Obesity and Malnutrition: An Important Area of Education for All Members of the Multidisciplinary Care Team

| February 1, 2017 | 0 Comments

A Message from Dr. Raul J. Rosenthal

Raul J. Rosenthal, MD, FACS, FASMBS, Clinical Editor, Bariatric Times; Chief of Staff, Professor of Surgery and Chairman, Department of General Surgery; Director of Minimally Invasive Surgery and The Bariatric and Metabolic Institute; General Surgery Residency Program Director; and Director, Fellowship in MIS and Bariatric Surgery, Cleveland Clinic Florida, Weston, Florida

Dear Readers, Friends, and Colleagues,

This month we have some wonderful contributions that I would like to highlight.

First and foremost, we need to acknowledge the outstanding contribution of Drs. Stephanie and Daniel Jones through the development of the Essentials in Bariatric and Metabolic Surgery application. This educational tool is of great value to all caregivers that participate in the treatment of our patients that are suffering from the disease of obesity. A subsection of the Essentials app is dedicated to anesthesiologists. This month we present an interview with Dr. Stephanie Jones in which she highlights the features and takeaways from this section.

In “The Medical Student Notebook,” Brian Yang presents an outstanding literature review on the impact of obesity and weight loss surgery on joint disease. More importantly, Mr. Yang presents a clear analysis of the benefits of surgically induced weight loss. Overall, patients experience significant less pain, increased range of motion, and physical function.[1–3] I have always been impressed with the quality of articles written by Dr. Jones’s students. Needless to say, Dan has developed a great tool to educate future generations of physicians that will care for patients with obesity.

We are proud to present another continuing education article/activity this month under the direction of Tracy Martinez, RN, BSN, CBN, Department Editor of Integrated Health Continuing Education. In this article, Cassie I. Story, RDN, reviews the important subject of micronutrient supplementation following metaboic and bariatric surgery. I recollect writing a book chapter titled “The obesity disease: a type of malnutrition.” Although the title might be confusing, I have observed for the last 20 years in practice as a bariatric surgeon that patients with severe obesity are deficient in micronutrients. Such deficiencies can create serious clinical derangements postoperatively and long-term irreversible complications, such as polyneuropathy or Wernicke’s encephalopathy. Vitamin D is a common micronutrient in which patients seem to be deficient, specifically postmenopausal women. Everyone on the multidisciplinary care team should be aware of nutrient deficiencies and their potential consequences so we can recognize and help to correct them.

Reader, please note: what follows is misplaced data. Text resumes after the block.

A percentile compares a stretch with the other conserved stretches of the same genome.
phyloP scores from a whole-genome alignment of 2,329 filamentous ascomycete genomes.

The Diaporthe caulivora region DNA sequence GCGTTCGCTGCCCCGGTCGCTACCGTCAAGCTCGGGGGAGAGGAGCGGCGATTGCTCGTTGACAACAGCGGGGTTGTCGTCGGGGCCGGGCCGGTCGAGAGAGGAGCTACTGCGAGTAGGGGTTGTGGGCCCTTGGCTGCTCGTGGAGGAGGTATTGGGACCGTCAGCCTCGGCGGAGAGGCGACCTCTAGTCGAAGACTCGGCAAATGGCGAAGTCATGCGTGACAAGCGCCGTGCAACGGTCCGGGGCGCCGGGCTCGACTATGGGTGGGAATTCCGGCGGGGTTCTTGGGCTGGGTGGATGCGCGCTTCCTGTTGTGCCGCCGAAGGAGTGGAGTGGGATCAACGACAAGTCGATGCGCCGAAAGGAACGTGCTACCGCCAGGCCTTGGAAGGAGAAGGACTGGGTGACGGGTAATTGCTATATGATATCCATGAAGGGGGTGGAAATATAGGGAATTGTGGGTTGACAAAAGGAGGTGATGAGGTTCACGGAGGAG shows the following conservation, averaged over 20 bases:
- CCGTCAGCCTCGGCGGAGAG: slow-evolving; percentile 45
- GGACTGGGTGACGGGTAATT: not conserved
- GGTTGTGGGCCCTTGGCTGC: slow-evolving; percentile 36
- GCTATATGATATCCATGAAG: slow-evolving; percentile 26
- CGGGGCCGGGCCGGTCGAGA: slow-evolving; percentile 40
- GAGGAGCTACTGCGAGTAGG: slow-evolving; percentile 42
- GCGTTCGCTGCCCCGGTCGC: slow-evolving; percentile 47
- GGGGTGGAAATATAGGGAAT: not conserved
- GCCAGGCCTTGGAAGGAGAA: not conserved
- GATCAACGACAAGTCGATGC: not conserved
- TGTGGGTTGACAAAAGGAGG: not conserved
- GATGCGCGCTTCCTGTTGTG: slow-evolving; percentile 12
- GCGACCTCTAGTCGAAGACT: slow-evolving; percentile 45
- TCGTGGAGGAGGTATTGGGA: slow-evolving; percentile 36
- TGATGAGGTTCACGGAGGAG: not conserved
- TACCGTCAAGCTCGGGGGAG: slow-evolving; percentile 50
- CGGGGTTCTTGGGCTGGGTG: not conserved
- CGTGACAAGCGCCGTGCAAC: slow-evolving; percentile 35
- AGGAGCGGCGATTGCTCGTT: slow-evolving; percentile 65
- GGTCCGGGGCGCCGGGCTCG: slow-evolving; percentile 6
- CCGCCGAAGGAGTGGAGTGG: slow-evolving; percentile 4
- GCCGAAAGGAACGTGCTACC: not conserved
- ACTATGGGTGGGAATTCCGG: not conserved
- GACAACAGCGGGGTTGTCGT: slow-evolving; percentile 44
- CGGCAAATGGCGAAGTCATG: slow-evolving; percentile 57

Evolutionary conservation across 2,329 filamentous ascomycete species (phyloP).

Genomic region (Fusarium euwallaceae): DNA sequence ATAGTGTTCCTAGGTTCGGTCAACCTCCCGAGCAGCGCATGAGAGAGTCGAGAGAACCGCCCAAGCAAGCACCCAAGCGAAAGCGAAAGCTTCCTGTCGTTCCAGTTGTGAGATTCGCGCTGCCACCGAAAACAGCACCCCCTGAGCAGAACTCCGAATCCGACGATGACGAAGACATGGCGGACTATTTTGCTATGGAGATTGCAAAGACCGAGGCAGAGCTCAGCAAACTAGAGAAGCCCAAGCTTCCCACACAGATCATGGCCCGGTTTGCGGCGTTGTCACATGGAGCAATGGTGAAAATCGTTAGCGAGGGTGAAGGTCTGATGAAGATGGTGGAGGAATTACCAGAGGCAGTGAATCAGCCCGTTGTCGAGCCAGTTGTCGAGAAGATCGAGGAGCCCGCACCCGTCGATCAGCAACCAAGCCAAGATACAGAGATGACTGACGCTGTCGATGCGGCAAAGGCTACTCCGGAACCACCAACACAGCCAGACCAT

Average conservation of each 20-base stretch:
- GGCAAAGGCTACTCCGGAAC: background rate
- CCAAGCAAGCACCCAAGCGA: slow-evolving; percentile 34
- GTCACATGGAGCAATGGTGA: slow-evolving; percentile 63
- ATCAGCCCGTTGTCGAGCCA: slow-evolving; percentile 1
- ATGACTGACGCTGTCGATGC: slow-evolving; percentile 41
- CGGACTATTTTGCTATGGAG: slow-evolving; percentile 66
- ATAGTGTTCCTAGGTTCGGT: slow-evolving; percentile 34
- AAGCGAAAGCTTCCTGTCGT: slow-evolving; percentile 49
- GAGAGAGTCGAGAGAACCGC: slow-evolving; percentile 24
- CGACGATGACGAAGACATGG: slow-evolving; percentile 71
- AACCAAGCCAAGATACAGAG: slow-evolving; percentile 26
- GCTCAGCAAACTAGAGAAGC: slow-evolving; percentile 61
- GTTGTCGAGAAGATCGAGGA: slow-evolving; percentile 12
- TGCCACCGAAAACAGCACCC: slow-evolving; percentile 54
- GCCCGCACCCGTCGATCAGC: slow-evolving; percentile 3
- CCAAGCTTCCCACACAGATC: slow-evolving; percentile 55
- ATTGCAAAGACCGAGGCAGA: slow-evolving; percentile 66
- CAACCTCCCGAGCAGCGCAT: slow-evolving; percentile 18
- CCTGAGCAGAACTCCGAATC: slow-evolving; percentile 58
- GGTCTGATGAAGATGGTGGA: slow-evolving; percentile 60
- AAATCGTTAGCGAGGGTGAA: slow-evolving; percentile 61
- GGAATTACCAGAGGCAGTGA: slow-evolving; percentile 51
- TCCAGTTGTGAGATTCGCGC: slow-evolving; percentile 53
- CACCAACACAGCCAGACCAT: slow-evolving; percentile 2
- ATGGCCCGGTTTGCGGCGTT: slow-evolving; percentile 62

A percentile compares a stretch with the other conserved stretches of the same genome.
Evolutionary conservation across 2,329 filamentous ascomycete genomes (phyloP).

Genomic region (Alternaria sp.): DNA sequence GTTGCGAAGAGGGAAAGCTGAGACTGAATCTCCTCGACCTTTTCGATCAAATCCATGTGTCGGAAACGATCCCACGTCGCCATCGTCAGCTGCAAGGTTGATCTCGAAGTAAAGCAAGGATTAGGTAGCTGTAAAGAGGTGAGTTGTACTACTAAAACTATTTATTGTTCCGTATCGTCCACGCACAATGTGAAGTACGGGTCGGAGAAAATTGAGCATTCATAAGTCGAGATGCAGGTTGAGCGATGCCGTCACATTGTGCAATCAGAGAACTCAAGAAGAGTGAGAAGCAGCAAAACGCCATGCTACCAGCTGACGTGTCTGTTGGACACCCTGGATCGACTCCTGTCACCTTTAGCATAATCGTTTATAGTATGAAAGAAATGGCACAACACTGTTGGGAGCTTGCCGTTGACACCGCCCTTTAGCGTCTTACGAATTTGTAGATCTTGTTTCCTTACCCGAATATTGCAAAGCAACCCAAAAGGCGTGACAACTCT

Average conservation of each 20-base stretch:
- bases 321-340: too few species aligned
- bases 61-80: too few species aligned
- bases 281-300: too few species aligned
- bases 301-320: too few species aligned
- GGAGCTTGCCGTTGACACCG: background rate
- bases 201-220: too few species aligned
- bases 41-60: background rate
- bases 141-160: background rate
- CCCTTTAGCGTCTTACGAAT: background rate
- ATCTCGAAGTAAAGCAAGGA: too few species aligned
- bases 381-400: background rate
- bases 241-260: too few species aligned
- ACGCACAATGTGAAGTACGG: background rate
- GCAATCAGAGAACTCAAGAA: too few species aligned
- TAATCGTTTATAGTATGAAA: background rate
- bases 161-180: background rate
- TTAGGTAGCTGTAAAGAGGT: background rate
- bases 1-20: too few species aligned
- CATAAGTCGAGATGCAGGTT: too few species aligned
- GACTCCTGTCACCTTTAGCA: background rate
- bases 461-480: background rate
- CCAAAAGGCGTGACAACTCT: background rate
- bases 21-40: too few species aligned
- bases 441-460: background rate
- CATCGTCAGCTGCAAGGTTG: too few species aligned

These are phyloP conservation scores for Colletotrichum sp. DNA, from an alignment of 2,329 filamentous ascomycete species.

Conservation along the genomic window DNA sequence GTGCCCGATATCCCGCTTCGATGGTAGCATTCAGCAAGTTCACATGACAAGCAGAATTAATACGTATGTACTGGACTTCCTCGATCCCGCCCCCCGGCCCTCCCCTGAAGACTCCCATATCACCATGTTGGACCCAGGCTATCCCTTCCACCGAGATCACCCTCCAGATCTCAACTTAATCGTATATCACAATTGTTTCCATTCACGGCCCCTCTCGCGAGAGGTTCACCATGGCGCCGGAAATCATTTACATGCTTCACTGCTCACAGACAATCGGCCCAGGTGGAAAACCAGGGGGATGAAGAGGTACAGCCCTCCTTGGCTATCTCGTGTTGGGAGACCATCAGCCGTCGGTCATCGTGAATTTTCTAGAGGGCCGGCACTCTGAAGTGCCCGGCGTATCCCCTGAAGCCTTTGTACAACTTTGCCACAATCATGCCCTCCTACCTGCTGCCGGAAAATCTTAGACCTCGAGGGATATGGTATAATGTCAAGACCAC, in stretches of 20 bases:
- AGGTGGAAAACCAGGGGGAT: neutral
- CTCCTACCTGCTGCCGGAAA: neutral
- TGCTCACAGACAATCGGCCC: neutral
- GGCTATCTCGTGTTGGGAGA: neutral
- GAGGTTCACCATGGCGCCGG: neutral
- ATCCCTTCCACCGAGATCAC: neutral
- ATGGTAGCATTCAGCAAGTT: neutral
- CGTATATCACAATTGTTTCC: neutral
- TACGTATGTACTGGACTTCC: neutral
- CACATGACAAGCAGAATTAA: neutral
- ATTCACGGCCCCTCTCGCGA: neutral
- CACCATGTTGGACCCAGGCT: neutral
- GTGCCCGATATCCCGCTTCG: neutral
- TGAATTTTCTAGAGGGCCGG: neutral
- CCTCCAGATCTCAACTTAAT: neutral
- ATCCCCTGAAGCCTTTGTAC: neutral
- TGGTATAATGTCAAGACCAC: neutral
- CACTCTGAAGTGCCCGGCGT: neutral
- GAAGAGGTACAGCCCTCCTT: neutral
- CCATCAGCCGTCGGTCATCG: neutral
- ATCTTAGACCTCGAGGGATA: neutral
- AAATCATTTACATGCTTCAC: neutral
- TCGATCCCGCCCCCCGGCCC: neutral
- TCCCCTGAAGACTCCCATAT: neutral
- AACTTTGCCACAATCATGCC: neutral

As I write this message, I’m preparing for the 16th Annual Surgery of the Foregut Meeting, the 4th International Congress on Fluorescent Image Guided Surgery, and the 2nd Consensus on Reoperative Bariatric and Metabolic Interventions (RBMI), all taking place during Cleveland Clinic Digestive Disease Institute Week 2017, February 14-19, 2017, at the Boca Resort Hotel in Boca Raton, Florida. I am excited that Dr. Higa and Dr. DeMaria have joined their RBMI conference with us, and I am looking forward to an outstanding meeting with two days filled with world experts that will debate re-operative bariatric interventions.

Given the state of the United States at the present time, I feel compelled to openly express my pain and anger following the executive orders by the new White House administration that include the building of a border wall with Mexico and a travel ban for certain countries. Bariatric Times is proud to serve a community of 13,000 readers from around the world—readers of different ethnicities, religions and cultures. Having been born in Argentina, the son of German-Jewish refugees who escaped and survived Nazi Germany, I take great personal pride in celebrating the diversity of our readership and our country.

I became American by choice. Like many of you, I sought a country of unlimited opportunities, a meritocracy that rewards hard work before gender, nationality, religion or sexual orientation. I consider myself a citizen of planet earth and feel blessed to work in a profession that understands the value and universality of human life. Therefore, I ask you to reflect on our role as medical professionals in protecting these values and creating a better world.

To close this editorial, I would like to clarify that the above mentioned is my personal opinion. It does not reflect the view of the Matrix Medical Communications, publishers of Bariatric Times. As stated in my last editorial, I am glad to return to addressing the readers via a monthly editorial message. I am privileged to work on this journal and I am deeply honored to have served as Clinical Editor since its launch. I hope you enjoy this issue as much as I did!


Raul J. Rosenthal, MD, FACS, FASMBS


1. Groen VA, van de Graaf VA, Scholtes VA, Sprague S, van Wagensveld BA, Poolman RW. Effects of bariatric surgery for knee complaints in (morbidly) obese adult patients: a systematic review. Obes Rev. 2015;16(2):161–170.

2. Gill RS, Al-Adra DP, Shi X, Sharma AM, Birch DW, Karmali S. The benefits of bariatric surgery in obese patients with hip and knee osteoarthritis: a systematic review. Obes Rev. 2011;12(12):1083–1089.

3. Springer BD, Carter JT, McLawhorn AS, et al. Obesity and the role of bariatric surgery in the surgical management of osteoarthritis of the hip and knee: a review of the literature. Surg Obes Relat Dis. 2016. pii: S1550-7289(16)30697-9.


Category: Editorial Message, Past Articles

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